Hoop Impression or Burn

Occasionally you may be working with a dense or very sheer fabric and experience what is called hoop burn. Sometimes it is just an impression left on the fabric, but some of them can be a real burn.

As previously noted, you can get the fantastic (IMHO) Snap-Hoop which you can read about in my blog about it. You cannot get hoop burn from these hoops, but until yours arrives, these are some ideas for you to use if you get hoop burn. Snap-Hoop is currently available for Bernina, Brother, Baby Lock and Viking. More hoops are being developed for other machines so watch for them.




This visual appearance happens when the grip of a hoop imprints or presses a fabric's fibers down leaving an impression after the hoop is removed.

Fabrics with a nap as minimal as that of a t-shirt are subject to burns. Terrycloth, velvet and leather are easily marred and must be cared for in a special manner.

First and foremost, remember to ‘float' your fabric above the hoop. As I demonstrated in my earlier blog, use an adhesive stabilizer, and my personal favorite is Ann's because of the value and the quality.  You may like a different brand, but the important thing is that you purchase the best you can afford. It is like trying to use a wrench as a hammer. The 2nd best tool for the job may work, but for the best results, use the correct tool.

OK, let's say that you got the burn, what now? A small amount of water/moisture will usually fix the problem. I recommend using a Q-Tip or similar item that is not overly wet. Start out with less water, you can always add more.  Rub the fabric against the lay of the nap and at the same time, roll your fabric between your fingers to encourage the nap back into position. Most napped fabric has been heat sealed in some way to keep the nap lofty, so rolling the fabric may be a good choice to coax the nap into place.

You may be able to simply put the fabric through the wash. That is not always possible for a variety of reasons. However, if you do so, check the burn before placing in the dryer because the dryer can and will ‘reset' the fabric into the burned position. Err on the side of caution.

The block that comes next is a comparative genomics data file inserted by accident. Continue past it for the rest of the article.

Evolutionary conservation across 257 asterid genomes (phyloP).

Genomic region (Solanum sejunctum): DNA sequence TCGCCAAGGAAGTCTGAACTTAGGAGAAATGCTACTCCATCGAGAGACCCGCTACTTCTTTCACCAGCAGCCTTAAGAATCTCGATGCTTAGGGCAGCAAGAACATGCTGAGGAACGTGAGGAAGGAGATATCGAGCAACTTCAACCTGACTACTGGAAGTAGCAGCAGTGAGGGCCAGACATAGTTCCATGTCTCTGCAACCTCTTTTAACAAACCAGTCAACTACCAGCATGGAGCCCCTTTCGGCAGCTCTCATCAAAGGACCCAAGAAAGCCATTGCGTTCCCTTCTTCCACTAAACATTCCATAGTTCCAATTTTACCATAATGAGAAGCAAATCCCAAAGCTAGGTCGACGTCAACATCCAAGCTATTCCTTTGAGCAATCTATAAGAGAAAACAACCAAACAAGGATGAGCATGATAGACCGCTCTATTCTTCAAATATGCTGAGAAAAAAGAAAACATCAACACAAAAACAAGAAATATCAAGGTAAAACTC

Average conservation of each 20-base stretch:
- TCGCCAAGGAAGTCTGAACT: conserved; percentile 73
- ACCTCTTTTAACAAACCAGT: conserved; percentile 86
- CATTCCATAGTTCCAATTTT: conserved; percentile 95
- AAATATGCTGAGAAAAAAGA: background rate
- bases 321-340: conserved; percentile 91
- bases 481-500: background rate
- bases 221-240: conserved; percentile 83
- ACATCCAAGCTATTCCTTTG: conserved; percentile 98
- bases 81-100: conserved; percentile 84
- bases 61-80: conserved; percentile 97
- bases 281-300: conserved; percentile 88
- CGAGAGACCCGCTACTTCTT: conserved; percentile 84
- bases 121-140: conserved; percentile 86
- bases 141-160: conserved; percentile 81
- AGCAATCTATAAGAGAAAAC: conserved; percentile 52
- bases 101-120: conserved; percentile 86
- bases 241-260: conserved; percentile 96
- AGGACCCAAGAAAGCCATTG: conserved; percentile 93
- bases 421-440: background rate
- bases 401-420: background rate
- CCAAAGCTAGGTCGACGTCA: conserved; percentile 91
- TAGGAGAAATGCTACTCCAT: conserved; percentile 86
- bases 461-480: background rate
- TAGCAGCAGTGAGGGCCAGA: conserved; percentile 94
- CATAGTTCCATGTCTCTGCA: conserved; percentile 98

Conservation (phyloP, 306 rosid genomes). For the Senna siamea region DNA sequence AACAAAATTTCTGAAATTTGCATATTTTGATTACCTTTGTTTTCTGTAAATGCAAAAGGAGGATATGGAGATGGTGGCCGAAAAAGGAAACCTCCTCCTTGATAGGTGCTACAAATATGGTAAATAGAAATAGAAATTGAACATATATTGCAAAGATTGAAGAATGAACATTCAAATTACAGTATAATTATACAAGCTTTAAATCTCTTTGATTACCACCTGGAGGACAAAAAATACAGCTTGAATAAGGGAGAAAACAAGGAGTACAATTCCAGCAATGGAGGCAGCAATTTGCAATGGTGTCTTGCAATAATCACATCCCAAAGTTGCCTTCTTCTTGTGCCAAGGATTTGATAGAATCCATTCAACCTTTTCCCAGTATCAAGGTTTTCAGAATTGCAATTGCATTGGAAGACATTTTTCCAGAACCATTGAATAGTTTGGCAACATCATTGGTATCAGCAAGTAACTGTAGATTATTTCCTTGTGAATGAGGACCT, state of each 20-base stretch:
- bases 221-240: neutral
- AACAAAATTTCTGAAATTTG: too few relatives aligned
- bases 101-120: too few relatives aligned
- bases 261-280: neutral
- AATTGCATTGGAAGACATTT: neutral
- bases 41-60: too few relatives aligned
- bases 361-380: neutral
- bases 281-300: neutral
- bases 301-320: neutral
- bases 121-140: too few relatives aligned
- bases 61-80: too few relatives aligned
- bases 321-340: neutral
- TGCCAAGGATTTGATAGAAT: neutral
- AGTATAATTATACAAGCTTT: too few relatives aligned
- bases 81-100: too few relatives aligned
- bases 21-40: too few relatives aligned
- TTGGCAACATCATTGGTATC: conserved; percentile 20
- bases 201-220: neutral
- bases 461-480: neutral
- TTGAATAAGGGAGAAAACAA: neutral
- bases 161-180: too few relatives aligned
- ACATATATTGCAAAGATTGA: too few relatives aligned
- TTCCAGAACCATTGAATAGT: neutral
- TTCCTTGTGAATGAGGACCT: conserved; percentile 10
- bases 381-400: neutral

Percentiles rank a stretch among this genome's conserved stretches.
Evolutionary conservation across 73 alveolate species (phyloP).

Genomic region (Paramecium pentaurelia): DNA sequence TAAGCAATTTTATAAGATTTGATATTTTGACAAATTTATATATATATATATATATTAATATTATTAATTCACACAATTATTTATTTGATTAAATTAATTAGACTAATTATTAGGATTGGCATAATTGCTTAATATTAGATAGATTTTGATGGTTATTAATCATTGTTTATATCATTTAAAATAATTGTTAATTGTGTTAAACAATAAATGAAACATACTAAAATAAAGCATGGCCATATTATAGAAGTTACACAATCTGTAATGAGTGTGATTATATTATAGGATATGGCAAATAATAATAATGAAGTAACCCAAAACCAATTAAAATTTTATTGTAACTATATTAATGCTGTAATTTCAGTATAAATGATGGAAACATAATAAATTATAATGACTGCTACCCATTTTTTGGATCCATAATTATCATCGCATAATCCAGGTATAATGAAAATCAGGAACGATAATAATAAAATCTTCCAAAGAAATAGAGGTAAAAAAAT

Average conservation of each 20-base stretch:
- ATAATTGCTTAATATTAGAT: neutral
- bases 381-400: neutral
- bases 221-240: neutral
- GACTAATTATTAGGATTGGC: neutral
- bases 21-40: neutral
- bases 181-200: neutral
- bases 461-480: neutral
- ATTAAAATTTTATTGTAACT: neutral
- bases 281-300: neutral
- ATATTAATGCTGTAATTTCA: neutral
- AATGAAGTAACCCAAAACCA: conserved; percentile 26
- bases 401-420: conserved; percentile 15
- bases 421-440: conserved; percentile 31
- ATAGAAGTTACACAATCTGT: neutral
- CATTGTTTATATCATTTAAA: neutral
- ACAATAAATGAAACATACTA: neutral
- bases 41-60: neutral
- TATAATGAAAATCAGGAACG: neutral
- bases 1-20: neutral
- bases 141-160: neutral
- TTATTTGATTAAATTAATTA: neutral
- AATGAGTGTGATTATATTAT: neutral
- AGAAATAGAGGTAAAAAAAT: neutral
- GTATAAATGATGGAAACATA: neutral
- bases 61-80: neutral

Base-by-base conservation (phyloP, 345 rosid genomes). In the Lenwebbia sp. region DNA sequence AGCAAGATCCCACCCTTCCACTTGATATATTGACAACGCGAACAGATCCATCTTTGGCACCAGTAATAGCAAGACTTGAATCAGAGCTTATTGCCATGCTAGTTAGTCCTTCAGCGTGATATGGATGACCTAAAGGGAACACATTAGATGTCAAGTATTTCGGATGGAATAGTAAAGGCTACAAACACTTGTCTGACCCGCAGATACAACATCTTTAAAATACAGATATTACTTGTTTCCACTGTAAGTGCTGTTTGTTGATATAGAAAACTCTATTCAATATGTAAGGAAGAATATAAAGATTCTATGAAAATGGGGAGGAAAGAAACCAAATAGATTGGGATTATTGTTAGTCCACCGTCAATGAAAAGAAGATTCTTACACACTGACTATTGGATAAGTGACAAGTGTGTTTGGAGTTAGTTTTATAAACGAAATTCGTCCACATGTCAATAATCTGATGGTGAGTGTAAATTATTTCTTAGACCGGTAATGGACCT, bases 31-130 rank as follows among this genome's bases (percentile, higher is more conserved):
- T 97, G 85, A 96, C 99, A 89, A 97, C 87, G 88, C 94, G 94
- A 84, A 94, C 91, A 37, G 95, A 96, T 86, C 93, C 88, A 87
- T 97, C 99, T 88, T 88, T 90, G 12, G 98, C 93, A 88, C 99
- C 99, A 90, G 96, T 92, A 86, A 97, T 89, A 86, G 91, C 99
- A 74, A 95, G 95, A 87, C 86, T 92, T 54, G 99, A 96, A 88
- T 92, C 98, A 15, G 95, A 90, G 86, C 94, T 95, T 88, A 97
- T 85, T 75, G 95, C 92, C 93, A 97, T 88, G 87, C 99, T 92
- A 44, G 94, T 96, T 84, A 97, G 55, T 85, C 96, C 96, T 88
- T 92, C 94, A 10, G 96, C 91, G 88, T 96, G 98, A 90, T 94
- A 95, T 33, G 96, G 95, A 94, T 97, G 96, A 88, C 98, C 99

Another possible remedy would be to use your spray and/or steam iron. I would not press the fabric but I would keep the steam on the burn area about 1" above the fabric. I would do that for about 60 second followed by fluffing with the nap of a wash cloth and check my results. This may have to be done multiple times. A few minutes of effort may just get the fabric back to its original nap.

I know that I have read multiple suggestions on the Internet including (but not limited to):

  • Spray with a weak vinegar solution rather than plain water
  • Use a light coat of spray sizing
  • Spray a little spray starch
  • Magic Sizing fabric finish
  • Wrap the hoop with strips of adhesive cutaway

You may have an idea of your own, please add it to the comments area. We know that some things will work for one situation and not for another. This is a great time to share your idea!


NOTE: Due to technical difficulties, The Computerist blog did not have a link in last weeks blog links email. Since it has some important information (IMHO), you may want to check it out. It discusses Speeding Up Your Computer and Leather and Lace and Alphabet Xpress.

Comments (6) -

Very cool info, wished I had know this info this756 past November when I embroidered 24 t-shirts for my husbands fire department. Thanks...

ibquiltn - 24 t-shirts can be a real challenge.  As you may know, I do have a commercial site where I sell bridal items.

When I do that many duplicate items, I find using every trick I know can be very important. For instance - just a little thing but time saver - I now keep my angled ruler together with my marking pen so that I get both of them at the same time.  It is little things that add up over time.

Best wishes to you and yours, Pat

Pat, You are so incredibly talented.  I wish you were my next door neighbor. I admit that I usually read your blogs first.

Thank you for sharing your knowledge. I haven't kept up for a while.  I was blessed with two new granddaughters Dec. 15th & 22nd in two different states.

L Diane

L Diane - Congrates on those little ones. You get to make many lovely things for them to appreciate and you to enjoy giving them through embroidery. Heirlooms are still the best way to bridge time and space (IMHO)!

Thank you, but I just share what I learn from my own experiences.

There is an old joke that goes something like -

How did you get to making so many good ideas? - - Many years of making bad ideas. . .

I think it was Edison creating the light bulb who said something like "I have 935 ways that the light bulb did not work."

I could go on and on!

LOL, Pat

Hi Pat

I use the floating method anytime it is possible. I have a granddaughter that Loves the shirts she gets from Gramma. I made her a shirt size 2T when she wore that size, then I got lazy. We skype a lot and my daughter kept telling me that the little one stills wears her shirt and would like another one. (A 2T on a 4T child sure looks silly). As you can imagine, I did up several for her for Christmas and she loves them. The old one? Well, her best friend, Bear (her stuffed bear) wears it now.

BTW, I will be getting the snap hoop soon.


thecomputerist 3/1/2011 1:56:03 PM

You are going to love your Snap Hoop.

I enjoy hearing about grandchildren. Mine are from 2 to 17 and what a crazy bunch!


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